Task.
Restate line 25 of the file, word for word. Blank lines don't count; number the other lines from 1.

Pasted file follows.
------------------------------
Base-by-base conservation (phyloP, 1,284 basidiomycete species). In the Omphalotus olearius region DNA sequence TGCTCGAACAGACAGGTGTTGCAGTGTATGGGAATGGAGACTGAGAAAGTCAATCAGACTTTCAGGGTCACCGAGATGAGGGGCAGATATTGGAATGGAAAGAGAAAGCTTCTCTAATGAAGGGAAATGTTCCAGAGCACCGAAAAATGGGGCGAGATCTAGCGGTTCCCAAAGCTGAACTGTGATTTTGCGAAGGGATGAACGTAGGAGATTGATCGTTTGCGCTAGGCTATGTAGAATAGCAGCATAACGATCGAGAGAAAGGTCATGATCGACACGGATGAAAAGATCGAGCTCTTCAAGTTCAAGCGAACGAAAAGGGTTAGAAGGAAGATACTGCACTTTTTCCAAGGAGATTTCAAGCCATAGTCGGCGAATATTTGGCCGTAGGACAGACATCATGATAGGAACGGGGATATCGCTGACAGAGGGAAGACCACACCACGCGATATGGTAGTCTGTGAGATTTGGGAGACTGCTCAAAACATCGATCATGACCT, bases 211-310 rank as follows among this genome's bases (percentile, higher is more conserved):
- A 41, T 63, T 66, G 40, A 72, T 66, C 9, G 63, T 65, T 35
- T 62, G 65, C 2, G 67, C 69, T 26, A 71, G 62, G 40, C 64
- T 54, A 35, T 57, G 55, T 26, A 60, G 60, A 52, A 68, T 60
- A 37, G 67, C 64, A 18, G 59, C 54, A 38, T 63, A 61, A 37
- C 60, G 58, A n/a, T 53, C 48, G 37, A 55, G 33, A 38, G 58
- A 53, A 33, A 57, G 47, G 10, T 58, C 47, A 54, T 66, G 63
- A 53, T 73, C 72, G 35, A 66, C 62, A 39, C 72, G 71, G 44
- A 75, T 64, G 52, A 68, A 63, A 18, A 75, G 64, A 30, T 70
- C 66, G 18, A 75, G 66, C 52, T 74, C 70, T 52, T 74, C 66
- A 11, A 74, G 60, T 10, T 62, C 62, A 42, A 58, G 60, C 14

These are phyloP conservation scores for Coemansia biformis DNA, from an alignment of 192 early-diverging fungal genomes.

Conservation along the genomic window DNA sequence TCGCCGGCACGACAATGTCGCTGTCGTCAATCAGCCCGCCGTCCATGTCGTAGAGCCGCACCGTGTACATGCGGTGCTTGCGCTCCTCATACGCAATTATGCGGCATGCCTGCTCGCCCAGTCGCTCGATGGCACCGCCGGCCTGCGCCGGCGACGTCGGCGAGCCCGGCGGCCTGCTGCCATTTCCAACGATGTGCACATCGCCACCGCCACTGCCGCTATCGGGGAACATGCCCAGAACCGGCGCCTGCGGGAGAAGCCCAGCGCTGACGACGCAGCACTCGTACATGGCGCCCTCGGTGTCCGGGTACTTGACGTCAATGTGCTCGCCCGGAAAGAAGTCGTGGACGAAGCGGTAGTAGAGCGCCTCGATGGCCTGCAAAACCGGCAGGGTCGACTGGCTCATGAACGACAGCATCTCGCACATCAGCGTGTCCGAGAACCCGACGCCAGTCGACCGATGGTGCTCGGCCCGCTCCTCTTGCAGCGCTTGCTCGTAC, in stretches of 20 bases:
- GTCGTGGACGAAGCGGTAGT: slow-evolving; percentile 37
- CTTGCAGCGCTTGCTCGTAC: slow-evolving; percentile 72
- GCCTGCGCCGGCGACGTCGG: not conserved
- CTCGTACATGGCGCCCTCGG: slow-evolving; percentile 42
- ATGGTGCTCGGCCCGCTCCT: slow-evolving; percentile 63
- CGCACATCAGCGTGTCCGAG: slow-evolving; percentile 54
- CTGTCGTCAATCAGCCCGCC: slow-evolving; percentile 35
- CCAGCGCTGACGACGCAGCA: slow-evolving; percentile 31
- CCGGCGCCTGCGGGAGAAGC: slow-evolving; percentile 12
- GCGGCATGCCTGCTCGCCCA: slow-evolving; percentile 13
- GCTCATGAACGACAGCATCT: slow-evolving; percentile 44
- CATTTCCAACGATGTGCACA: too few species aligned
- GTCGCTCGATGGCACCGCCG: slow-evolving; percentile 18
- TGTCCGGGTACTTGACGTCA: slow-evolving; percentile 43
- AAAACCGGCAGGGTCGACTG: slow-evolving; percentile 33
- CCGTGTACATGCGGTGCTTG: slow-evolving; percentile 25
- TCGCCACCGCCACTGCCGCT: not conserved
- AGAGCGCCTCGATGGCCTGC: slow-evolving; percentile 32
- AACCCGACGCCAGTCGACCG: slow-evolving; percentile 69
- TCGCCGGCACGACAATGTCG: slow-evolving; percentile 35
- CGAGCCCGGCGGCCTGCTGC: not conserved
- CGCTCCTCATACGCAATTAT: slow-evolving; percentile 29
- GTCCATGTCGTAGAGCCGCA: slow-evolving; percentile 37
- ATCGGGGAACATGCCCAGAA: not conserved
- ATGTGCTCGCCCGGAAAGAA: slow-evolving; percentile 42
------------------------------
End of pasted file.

- CATTTCCAACGATGTGCACA: too few species aligned